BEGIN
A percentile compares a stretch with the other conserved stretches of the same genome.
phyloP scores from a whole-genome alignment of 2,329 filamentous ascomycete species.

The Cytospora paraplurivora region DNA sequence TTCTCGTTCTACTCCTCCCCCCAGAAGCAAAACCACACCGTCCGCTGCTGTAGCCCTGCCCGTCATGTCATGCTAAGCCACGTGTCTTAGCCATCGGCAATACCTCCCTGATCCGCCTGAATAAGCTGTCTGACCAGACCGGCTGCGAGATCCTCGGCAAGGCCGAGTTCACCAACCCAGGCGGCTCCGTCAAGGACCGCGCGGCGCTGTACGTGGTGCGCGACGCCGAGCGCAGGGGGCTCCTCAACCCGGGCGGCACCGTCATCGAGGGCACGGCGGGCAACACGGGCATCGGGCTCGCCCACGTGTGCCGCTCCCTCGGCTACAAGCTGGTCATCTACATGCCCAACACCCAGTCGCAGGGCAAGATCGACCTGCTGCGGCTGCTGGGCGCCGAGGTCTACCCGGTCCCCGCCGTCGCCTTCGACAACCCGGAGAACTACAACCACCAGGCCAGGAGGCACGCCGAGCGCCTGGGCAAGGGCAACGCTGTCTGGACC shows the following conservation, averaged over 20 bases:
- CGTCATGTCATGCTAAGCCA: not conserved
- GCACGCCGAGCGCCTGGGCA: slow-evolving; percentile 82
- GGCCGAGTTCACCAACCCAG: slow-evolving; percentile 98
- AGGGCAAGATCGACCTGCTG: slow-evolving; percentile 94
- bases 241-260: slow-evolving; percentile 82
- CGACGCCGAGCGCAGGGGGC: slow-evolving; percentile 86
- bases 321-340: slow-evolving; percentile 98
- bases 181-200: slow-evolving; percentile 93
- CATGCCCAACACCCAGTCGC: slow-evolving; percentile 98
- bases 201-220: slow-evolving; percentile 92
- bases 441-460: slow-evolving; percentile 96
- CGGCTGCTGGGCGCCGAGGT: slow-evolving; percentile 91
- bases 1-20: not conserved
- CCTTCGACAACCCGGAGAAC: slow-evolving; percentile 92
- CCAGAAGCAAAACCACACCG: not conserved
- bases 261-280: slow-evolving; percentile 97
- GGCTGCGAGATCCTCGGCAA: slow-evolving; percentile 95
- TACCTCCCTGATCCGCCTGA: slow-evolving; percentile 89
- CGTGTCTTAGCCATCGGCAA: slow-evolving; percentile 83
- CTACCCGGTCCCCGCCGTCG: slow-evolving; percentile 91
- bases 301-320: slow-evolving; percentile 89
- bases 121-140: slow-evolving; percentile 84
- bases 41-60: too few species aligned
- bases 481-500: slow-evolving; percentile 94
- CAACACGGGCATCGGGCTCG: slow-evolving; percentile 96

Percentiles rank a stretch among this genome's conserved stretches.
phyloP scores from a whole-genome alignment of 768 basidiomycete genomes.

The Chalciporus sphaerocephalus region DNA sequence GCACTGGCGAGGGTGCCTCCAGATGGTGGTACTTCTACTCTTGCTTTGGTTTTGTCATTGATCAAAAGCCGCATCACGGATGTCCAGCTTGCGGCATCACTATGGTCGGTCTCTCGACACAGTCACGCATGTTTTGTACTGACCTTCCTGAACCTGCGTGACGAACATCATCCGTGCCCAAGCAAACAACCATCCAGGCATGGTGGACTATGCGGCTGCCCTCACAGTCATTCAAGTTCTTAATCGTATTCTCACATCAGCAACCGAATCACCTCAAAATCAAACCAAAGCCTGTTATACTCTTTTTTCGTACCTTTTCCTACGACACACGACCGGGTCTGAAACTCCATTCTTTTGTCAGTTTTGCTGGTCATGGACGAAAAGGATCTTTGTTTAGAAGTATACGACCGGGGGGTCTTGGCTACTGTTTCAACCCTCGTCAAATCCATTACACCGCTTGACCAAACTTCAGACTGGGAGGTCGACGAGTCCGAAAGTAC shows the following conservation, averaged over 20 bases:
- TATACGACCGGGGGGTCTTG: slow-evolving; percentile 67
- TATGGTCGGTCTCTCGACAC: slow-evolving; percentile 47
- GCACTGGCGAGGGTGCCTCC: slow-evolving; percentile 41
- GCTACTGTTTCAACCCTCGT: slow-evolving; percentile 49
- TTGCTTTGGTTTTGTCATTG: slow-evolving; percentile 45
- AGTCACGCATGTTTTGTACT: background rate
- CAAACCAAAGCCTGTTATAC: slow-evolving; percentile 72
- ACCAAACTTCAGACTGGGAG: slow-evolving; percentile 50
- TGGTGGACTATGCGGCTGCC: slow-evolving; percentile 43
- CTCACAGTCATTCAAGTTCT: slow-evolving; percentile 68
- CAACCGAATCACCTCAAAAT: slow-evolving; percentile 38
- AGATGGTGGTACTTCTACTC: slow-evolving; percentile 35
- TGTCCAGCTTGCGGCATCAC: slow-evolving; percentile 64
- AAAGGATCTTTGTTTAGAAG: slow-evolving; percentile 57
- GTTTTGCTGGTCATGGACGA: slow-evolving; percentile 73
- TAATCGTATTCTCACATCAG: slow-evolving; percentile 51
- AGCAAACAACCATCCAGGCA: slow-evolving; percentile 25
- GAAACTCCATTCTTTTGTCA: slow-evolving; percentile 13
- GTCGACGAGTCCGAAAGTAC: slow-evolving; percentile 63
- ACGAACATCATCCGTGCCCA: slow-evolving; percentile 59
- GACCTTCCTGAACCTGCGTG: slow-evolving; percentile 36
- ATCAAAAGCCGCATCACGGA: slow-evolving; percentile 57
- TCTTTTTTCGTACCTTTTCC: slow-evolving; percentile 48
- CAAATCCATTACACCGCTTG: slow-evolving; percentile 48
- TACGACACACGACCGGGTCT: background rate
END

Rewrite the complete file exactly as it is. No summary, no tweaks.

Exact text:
A percentile compares a stretch with the other conserved stretches of the same genome.
phyloP scores from a whole-genome alignment of 2,329 filamentous ascomycete species.

The Cytospora paraplurivora region DNA sequence TTCTCGTTCTACTCCTCCCCCCAGAAGCAAAACCACACCGTCCGCTGCTGTAGCCCTGCCCGTCATGTCATGCTAAGCCACGTGTCTTAGCCATCGGCAATACCTCCCTGATCCGCCTGAATAAGCTGTCTGACCAGACCGGCTGCGAGATCCTCGGCAAGGCCGAGTTCACCAACCCAGGCGGCTCCGTCAAGGACCGCGCGGCGCTGTACGTGGTGCGCGACGCCGAGCGCAGGGGGCTCCTCAACCCGGGCGGCACCGTCATCGAGGGCACGGCGGGCAACACGGGCATCGGGCTCGCCCACGTGTGCCGCTCCCTCGGCTACAAGCTGGTCATCTACATGCCCAACACCCAGTCGCAGGGCAAGATCGACCTGCTGCGGCTGCTGGGCGCCGAGGTCTACCCGGTCCCCGCCGTCGCCTTCGACAACCCGGAGAACTACAACCACCAGGCCAGGAGGCACGCCGAGCGCCTGGGCAAGGGCAACGCTGTCTGGACC shows the following conservation, averaged over 20 bases:
- CGTCATGTCATGCTAAGCCA: not conserved
- GCACGCCGAGCGCCTGGGCA: slow-evolving; percentile 82
- GGCCGAGTTCACCAACCCAG: slow-evolving; percentile 98
- AGGGCAAGATCGACCTGCTG: slow-evolving; percentile 94
- bases 241-260: slow-evolving; percentile 82
- CGACGCCGAGCGCAGGGGGC: slow-evolving; percentile 86
- bases 321-340: slow-evolving; percentile 98
- bases 181-200: slow-evolving; percentile 93
- CATGCCCAACACCCAGTCGC: slow-evolving; percentile 98
- bases 201-220: slow-evolving; percentile 92
- bases 441-460: slow-evolving; percentile 96
- CGGCTGCTGGGCGCCGAGGT: slow-evolving; percentile 91
- bases 1-20: not conserved
- CCTTCGACAACCCGGAGAAC: slow-evolving; percentile 92
- CCAGAAGCAAAACCACACCG: not conserved
- bases 261-280: slow-evolving; percentile 97
- GGCTGCGAGATCCTCGGCAA: slow-evolving; percentile 95
- TACCTCCCTGATCCGCCTGA: slow-evolving; percentile 89
- CGTGTCTTAGCCATCGGCAA: slow-evolving; percentile 83
- CTACCCGGTCCCCGCCGTCG: slow-evolving; percentile 91
- bases 301-320: slow-evolving; percentile 89
- bases 121-140: slow-evolving; percentile 84
- bases 41-60: too few species aligned
- bases 481-500: slow-evolving; percentile 94
- CAACACGGGCATCGGGCTCG: slow-evolving; percentile 96

Percentiles rank a stretch among this genome's conserved stretches.
phyloP scores from a whole-genome alignment of 768 basidiomycete genomes.

The Chalciporus sphaerocephalus region DNA sequence GCACTGGCGAGGGTGCCTCCAGATGGTGGTACTTCTACTCTTGCTTTGGTTTTGTCATTGATCAAAAGCCGCATCACGGATGTCCAGCTTGCGGCATCACTATGGTCGGTCTCTCGACACAGTCACGCATGTTTTGTACTGACCTTCCTGAACCTGCGTGACGAACATCATCCGTGCCCAAGCAAACAACCATCCAGGCATGGTGGACTATGCGGCTGCCCTCACAGTCATTCAAGTTCTTAATCGTATTCTCACATCAGCAACCGAATCACCTCAAAATCAAACCAAAGCCTGTTATACTCTTTTTTCGTACCTTTTCCTACGACACACGACCGGGTCTGAAACTCCATTCTTTTGTCAGTTTTGCTGGTCATGGACGAAAAGGATCTTTGTTTAGAAGTATACGACCGGGGGGTCTTGGCTACTGTTTCAACCCTCGTCAAATCCATTACACCGCTTGACCAAACTTCAGACTGGGAGGTCGACGAGTCCGAAAGTAC shows the following conservation, averaged over 20 bases:
- TATACGACCGGGGGGTCTTG: slow-evolving; percentile 67
- TATGGTCGGTCTCTCGACAC: slow-evolving; percentile 47
- GCACTGGCGAGGGTGCCTCC: slow-evolving; percentile 41
- GCTACTGTTTCAACCCTCGT: slow-evolving; percentile 49
- TTGCTTTGGTTTTGTCATTG: slow-evolving; percentile 45
- AGTCACGCATGTTTTGTACT: background rate
- CAAACCAAAGCCTGTTATAC: slow-evolving; percentile 72
- ACCAAACTTCAGACTGGGAG: slow-evolving; percentile 50
- TGGTGGACTATGCGGCTGCC: slow-evolving; percentile 43
- CTCACAGTCATTCAAGTTCT: slow-evolving; percentile 68
- CAACCGAATCACCTCAAAAT: slow-evolving; percentile 38
- AGATGGTGGTACTTCTACTC: slow-evolving; percentile 35
- TGTCCAGCTTGCGGCATCAC: slow-evolving; percentile 64
- AAAGGATCTTTGTTTAGAAG: slow-evolving; percentile 57
- GTTTTGCTGGTCATGGACGA: slow-evolving; percentile 73
- TAATCGTATTCTCACATCAG: slow-evolving; percentile 51
- AGCAAACAACCATCCAGGCA: slow-evolving; percentile 25
- GAAACTCCATTCTTTTGTCA: slow-evolving; percentile 13
- GTCGACGAGTCCGAAAGTAC: slow-evolving; percentile 63
- ACGAACATCATCCGTGCCCA: slow-evolving; percentile 59
- GACCTTCCTGAACCTGCGTG: slow-evolving; percentile 36
- ATCAAAAGCCGCATCACGGA: slow-evolving; percentile 57
- TCTTTTTTCGTACCTTTTCC: slow-evolving; percentile 48
- CAAATCCATTACACCGCTTG: slow-evolving; percentile 48
- TACGACACACGACCGGGTCT: background rate